Thursday, February 21, 2008

German Words – American Voices

The Max Kade Institute is pleased to announce the production of German Words – American Voices / Deutsche Wörter – Amerikanische Stimmen, a compact disc and bilingual companion booklet featuring German dialects historically spoken in the United States. This project was funded by a grant from the Consulate General of the Federal Republic of Germany in Chicago. GWAV contains twelve sound clips accompanied by commentaries and translations into English and German. There is also a bilingual introductory essay. Quoting from the introduction ...

“Deutsch zu sein, bedeutet für mich, Deutsch zu sprechen ...” (What being German means to me is being able to speak German ...). Such is a typical response to the question “Was ist deutsch?” (What is German?) posed by the German weekly newspaper Die Zeit in a recent online survey. To be sure, the ability to speak German is centrally important if one wants to feel a part of German society. But what does it mean to speak German outside of Europe?

In German Words – American Voices we listen to speakers of German from across the United States, Americans quite distant from their European roots in both time and space. Each is a fluent speaker of some variety of German, but as Americans at least two generations removed from immigration, all are also fluent English-speakers. Indeed, to speak a language other than English that has been passed down from one’s ancestors does not mean that one is somehow frozen in the past. Speakers of heritage languages are no less American than their English-monolingual fellow citizens; rather, they have a somewhat deeper awareness of where they come from.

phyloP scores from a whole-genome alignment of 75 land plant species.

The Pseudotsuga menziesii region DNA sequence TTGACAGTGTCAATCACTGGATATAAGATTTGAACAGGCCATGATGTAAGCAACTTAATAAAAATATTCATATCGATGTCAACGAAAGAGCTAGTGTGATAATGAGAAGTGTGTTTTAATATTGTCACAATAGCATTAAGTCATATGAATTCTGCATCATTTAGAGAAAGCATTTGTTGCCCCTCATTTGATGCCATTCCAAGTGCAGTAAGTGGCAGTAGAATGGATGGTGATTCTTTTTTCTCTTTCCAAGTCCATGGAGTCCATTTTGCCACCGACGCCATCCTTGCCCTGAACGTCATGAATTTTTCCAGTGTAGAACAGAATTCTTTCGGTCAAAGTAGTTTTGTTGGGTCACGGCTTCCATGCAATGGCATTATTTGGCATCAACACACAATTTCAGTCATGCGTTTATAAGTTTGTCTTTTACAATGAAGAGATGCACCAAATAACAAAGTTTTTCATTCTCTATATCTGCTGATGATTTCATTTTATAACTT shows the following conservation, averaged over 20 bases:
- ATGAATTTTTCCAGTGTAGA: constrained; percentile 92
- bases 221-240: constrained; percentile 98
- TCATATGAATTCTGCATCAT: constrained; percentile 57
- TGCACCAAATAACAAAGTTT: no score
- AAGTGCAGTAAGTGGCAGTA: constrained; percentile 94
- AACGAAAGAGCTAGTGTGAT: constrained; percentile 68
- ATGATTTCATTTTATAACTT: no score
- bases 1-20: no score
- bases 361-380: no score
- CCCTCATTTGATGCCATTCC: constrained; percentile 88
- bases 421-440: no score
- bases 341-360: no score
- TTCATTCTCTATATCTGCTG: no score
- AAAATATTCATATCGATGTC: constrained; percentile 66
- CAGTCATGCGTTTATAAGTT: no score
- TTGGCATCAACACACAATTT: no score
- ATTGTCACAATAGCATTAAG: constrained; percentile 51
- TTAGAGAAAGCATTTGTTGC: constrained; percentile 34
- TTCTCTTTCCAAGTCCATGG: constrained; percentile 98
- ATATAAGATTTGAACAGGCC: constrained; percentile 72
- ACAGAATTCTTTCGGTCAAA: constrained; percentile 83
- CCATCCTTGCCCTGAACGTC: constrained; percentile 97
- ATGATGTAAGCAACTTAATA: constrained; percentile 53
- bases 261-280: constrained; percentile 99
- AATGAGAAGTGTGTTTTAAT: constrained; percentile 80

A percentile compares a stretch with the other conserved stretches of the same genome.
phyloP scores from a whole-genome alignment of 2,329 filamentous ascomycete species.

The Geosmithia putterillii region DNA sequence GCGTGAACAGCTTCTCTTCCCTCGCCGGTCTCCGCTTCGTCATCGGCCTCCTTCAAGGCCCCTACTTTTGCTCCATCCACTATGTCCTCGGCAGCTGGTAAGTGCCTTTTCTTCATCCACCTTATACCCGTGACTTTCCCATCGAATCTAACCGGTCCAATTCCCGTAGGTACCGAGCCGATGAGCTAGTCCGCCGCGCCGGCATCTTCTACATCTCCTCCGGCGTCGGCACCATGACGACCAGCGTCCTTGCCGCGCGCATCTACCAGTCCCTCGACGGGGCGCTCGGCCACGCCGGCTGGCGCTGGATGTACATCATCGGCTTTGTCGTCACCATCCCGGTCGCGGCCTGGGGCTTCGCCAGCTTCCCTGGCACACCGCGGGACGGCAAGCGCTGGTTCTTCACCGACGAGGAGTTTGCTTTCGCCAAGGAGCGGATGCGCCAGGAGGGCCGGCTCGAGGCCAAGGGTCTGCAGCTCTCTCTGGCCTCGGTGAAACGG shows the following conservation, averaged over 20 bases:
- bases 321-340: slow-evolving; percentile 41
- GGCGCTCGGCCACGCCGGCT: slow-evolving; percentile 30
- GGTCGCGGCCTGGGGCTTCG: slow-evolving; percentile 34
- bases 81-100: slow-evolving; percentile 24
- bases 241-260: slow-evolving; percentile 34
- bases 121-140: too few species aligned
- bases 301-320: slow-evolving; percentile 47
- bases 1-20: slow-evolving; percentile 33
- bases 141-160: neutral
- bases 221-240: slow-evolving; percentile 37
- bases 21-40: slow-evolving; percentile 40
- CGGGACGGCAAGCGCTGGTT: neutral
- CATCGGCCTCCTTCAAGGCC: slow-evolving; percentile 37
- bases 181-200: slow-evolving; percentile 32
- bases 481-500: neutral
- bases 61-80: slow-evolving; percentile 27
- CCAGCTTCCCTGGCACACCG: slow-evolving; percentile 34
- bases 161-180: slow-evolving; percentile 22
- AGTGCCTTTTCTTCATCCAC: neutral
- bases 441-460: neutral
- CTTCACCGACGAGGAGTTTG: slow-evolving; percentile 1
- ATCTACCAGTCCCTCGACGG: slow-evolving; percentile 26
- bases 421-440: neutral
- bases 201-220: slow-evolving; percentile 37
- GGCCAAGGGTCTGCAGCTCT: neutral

The sound clips featured in German Words – American Voices hail from the three regions of the United States where varieties of German have survived the longest after immigration: Wisconsin, Texas, and Pennsylvania. Wisconsin has the distinction of being the veritable buckle of the “German Belt” across the American Midwest: over forty-percent of the state’s inhabitants claim German ancestry. Deep in the heart of Texas, German-speakers in communities such as Fredericksburg and New Braunfels have also left an indelible mark on the cultural landscape. And Pennsylvania is where Pennsylvania Dutch developed, which is both the oldest German-derived language in North America and one of the very few American heritage languages overall whose speaker population is growing. ...

Interested? The GWAV CD and booklet may be obtained from the Max Kade Institute for only shipping and handling costs. Ordering information is available here.

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